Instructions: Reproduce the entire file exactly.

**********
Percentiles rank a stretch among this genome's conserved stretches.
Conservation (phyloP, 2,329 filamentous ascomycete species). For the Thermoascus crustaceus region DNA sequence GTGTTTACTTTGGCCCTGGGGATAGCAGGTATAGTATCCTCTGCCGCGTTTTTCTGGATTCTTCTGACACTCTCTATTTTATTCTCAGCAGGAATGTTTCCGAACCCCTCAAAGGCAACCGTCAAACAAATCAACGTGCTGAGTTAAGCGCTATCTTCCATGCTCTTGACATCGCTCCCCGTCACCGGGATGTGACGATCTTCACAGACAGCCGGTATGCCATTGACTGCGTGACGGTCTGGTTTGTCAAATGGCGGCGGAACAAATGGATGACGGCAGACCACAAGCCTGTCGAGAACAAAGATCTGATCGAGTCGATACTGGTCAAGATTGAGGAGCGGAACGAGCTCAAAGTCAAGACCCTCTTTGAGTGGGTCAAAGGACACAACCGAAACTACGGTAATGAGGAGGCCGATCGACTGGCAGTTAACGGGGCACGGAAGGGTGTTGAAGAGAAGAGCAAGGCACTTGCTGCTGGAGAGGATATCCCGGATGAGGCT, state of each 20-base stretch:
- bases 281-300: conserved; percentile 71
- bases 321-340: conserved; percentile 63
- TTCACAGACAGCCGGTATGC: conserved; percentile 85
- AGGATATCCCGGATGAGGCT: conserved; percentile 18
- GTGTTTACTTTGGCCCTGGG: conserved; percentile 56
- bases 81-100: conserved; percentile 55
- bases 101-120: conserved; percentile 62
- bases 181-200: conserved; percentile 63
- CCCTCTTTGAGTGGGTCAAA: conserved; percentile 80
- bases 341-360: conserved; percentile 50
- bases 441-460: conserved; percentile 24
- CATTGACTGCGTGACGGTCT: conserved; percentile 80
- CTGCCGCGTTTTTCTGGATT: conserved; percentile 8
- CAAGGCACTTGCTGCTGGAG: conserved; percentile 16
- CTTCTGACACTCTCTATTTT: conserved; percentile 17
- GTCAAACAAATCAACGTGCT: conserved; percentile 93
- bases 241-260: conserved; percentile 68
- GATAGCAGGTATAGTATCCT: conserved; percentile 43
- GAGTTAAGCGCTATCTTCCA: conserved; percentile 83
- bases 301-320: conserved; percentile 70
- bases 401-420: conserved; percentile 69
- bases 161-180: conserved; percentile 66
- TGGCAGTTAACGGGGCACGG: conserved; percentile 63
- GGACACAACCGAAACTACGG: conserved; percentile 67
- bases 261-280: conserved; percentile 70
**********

Percentiles rank a stretch among this genome's conserved stretches.
Conservation (phyloP, 2,329 filamentous ascomycete species). For the Thermoascus crustaceus region DNA sequence GTGTTTACTTTGGCCCTGGGGATAGCAGGTATAGTATCCTCTGCCGCGTTTTTCTGGATTCTTCTGACACTCTCTATTTTATTCTCAGCAGGAATGTTTCCGAACCCCTCAAAGGCAACCGTCAAACAAATCAACGTGCTGAGTTAAGCGCTATCTTCCATGCTCTTGACATCGCTCCCCGTCACCGGGATGTGACGATCTTCACAGACAGCCGGTATGCCATTGACTGCGTGACGGTCTGGTTTGTCAAATGGCGGCGGAACAAATGGATGACGGCAGACCACAAGCCTGTCGAGAACAAAGATCTGATCGAGTCGATACTGGTCAAGATTGAGGAGCGGAACGAGCTCAAAGTCAAGACCCTCTTTGAGTGGGTCAAAGGACACAACCGAAACTACGGTAATGAGGAGGCCGATCGACTGGCAGTTAACGGGGCACGGAAGGGTGTTGAAGAGAAGAGCAAGGCACTTGCTGCTGGAGAGGATATCCCGGATGAGGCT, state of each 20-base stretch:
- bases 281-300: conserved; percentile 71
- bases 321-340: conserved; percentile 63
- TTCACAGACAGCCGGTATGC: conserved; percentile 85
- AGGATATCCCGGATGAGGCT: conserved; percentile 18
- GTGTTTACTTTGGCCCTGGG: conserved; percentile 56
- bases 81-100: conserved; percentile 55
- bases 101-120: conserved; percentile 62
- bases 181-200: conserved; percentile 63
- CCCTCTTTGAGTGGGTCAAA: conserved; percentile 80
- bases 341-360: conserved; percentile 50
- bases 441-460: conserved; percentile 24
- CATTGACTGCGTGACGGTCT: conserved; percentile 80
- CTGCCGCGTTTTTCTGGATT: conserved; percentile 8
- CAAGGCACTTGCTGCTGGAG: conserved; percentile 16
- CTTCTGACACTCTCTATTTT: conserved; percentile 17
- GTCAAACAAATCAACGTGCT: conserved; percentile 93
- bases 241-260: conserved; percentile 68
- GATAGCAGGTATAGTATCCT: conserved; percentile 43
- GAGTTAAGCGCTATCTTCCA: conserved; percentile 83
- bases 301-320: conserved; percentile 70
- bases 401-420: conserved; percentile 69
- bases 161-180: conserved; percentile 66
- TGGCAGTTAACGGGGCACGG: conserved; percentile 63
- GGACACAACCGAAACTACGG: conserved; percentile 67
- bases 261-280: conserved; percentile 70